The base metals benefited from the unprecedented infrastructure stimulus from the Chinese government, allowing the strong restart of the activity of some local industries such as the construction, manufacturing, automotive, and solar-green energy sector.

The use of copper and aluminium in automobile and construction sectors has taken off in the last decade, thanks to their good conduct of electricity, recyclability, and lightweight. The demand for base metals is expected to skyrocket until 2050 amid the greater use of electric vehicles, wind turbines, solar panelling, and expansion of renewable energy capacity to cut carbon emissions.

Arising Risks:

There are some potential headwinds in the global market which could damage the recent euphoria in the metal market. The renewed trade tensions between China and the USA, which are the largest economies of the world, together with the no-deal Brexit and the concerns over the record-high Covid-19 infections, could harm the demand for industrial metals.

Monday, 30 November 2020 / Published in Commodity Insights

Crude oil has lost more than 10% in October, sending WTI and Brent oil prices to a four-month low on growing concerns that the second wave of the pandemic will prompt renewed global lockdowns which will damage the demand and consumption for auto and aviation fuels.

Energy prices dipped to their lowest since June on Thursday, with WTI crude falling to $35 per barrel while the international benchmark Brent crude dropped to $36.50 per barrel. On Wednesday, the EIA inventory report showed a greater-than-expected inventory build of 4.3 mil barrels compared to estimates of 1.5 mil barrels, adding more pressure to the falling oil prices.

Another negative catalyst for oil prices was the rise of the US dollar to fresh monthly highs, making the dollar-denominated crude oil more expensive for holders of other currencies.

Monthly oil losses as coronavirus concerns weigh:

Oil suffers a second straight month of declines and it is on track for the biggest monthly slide since March as the global COVID-19 cases rose by a single-day record of 500.000 on Thursday and hospitalizations broke higher again. US new cases topped at 90.000 yesterday, setting a daily record, with New York, New Jersey, and the Midwest states becoming the epicenters of the pandemic.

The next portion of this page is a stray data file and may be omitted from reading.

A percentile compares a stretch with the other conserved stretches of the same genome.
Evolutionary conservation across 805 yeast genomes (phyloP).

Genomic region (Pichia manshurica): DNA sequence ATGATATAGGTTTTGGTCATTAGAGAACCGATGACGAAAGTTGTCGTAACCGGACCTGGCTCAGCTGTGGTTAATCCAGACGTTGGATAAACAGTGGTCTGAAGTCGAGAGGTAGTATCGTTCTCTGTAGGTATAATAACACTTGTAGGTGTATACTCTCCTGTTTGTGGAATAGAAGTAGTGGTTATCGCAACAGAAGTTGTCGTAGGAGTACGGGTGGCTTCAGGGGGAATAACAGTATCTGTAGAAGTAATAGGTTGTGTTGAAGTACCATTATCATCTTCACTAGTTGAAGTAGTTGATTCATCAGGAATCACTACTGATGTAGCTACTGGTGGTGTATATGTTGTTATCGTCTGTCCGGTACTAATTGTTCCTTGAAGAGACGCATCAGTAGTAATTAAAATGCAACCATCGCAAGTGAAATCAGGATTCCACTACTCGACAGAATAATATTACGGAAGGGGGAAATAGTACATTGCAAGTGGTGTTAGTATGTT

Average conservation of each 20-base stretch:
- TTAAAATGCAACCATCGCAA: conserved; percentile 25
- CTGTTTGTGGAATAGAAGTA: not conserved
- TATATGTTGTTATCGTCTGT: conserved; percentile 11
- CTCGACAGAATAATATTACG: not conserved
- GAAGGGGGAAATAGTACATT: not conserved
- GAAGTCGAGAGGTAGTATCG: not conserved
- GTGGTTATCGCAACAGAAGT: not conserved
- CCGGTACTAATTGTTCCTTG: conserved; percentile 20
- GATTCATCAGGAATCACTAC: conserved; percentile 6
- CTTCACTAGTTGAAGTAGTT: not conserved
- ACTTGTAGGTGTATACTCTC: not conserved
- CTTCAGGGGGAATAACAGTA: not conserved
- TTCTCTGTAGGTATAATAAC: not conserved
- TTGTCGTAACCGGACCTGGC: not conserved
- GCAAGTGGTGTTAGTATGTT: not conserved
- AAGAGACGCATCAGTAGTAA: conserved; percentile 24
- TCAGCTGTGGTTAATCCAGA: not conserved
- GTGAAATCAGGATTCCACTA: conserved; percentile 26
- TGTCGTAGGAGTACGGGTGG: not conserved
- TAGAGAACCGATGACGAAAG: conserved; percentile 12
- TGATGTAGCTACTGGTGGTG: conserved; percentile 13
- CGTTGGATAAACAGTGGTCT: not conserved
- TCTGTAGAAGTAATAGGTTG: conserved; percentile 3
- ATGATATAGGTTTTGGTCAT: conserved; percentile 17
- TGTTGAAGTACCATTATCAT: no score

With COVID-19 cases surging across Europe, France and Germany announced new nationwide lockdowns to curb the spread. France will require people to stay at home for all but essential activities from October 30th, while Germany will shut bars, restaurants, and theatres from November 02 until the end of the month.

Oversupplied Market adds pressure on oil prices:

As lockdowns begin to bite on energy demand concerns across the US and Europe, the near-term supply outlook starts to deteriorate. Libya has started picking up oil production after the end of the deadly civil war last week. Libyan production is expected to reach 1 million barrels per day in November, almost double from levels earlier in October.

OPEC and its allies including Russia, plan on reducing production cuts on January 01 2021, from a current 7.7 million barrels per day (bpd) to about 5.7 million bpd. However, Saudi Arabia, the de facto leader of OPEC, and Russia are in favor of maintaining the group’s output reduction of about 7.7 million bpd currently into 2021 amid the perspectives for pandemic-related lower fuel demand and higher supply from Libya and US shale producers. OPEC+ is scheduled to hold a virtual policy meeting over Nov. 30 and Dec. 1 to discuss the current developments and decide for the production cuts.